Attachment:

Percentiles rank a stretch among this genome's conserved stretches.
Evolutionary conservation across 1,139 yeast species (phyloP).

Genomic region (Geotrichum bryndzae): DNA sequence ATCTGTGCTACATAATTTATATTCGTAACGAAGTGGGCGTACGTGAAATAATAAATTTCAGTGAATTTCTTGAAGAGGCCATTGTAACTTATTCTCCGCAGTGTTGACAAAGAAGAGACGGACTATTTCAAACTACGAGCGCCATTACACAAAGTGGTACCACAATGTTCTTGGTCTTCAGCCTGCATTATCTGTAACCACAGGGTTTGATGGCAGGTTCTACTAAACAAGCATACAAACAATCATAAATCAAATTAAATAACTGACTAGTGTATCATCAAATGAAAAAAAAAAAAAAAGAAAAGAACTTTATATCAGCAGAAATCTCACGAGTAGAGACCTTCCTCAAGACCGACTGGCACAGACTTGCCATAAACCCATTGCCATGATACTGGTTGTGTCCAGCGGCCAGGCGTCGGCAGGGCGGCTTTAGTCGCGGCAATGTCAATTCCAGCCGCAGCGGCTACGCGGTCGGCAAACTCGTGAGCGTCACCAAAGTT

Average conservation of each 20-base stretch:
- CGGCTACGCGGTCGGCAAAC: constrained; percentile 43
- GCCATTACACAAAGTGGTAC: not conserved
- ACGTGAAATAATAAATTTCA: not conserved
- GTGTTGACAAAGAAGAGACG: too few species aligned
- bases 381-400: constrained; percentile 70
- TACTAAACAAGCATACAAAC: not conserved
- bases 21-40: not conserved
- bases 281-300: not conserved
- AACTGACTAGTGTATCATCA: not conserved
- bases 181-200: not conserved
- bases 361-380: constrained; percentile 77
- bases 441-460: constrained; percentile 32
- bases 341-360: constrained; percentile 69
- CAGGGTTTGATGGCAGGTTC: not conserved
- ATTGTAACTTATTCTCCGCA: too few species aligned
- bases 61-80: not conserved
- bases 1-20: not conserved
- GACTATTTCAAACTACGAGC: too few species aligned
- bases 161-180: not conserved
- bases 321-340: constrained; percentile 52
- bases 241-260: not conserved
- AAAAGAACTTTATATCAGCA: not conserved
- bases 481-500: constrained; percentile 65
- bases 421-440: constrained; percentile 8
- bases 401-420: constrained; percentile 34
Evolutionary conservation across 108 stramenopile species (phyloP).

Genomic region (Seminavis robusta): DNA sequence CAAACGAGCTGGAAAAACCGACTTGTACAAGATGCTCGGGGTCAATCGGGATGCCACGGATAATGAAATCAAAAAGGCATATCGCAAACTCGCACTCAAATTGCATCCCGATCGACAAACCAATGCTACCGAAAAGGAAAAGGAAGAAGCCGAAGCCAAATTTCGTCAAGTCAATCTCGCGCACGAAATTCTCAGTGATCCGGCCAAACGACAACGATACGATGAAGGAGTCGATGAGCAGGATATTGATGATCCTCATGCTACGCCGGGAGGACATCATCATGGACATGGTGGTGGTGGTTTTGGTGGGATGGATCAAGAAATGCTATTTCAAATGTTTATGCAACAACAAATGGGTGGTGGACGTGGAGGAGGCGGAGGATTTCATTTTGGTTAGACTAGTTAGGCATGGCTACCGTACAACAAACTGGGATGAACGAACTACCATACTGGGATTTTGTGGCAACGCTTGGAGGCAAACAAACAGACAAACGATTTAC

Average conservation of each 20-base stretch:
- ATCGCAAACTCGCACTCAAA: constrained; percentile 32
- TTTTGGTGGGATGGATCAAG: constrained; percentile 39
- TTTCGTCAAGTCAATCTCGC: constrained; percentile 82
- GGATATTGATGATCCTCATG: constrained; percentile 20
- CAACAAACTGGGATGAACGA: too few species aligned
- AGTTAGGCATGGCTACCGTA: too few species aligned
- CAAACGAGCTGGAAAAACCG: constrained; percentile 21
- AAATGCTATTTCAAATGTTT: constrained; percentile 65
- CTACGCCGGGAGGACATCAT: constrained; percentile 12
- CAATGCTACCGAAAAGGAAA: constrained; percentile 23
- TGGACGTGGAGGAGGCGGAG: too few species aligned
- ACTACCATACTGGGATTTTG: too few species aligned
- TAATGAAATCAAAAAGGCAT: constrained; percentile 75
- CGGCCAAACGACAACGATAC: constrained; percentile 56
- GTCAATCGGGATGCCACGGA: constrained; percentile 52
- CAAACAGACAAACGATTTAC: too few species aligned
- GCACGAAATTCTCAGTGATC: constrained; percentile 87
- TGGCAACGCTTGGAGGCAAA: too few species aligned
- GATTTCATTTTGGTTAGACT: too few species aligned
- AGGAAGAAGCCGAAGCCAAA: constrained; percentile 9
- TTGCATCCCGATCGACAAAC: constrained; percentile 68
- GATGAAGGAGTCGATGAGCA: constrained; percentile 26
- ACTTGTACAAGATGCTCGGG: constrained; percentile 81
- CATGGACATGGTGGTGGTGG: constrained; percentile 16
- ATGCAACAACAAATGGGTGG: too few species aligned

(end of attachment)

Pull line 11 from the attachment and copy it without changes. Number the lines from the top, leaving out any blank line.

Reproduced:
- bases 21-40: not conserved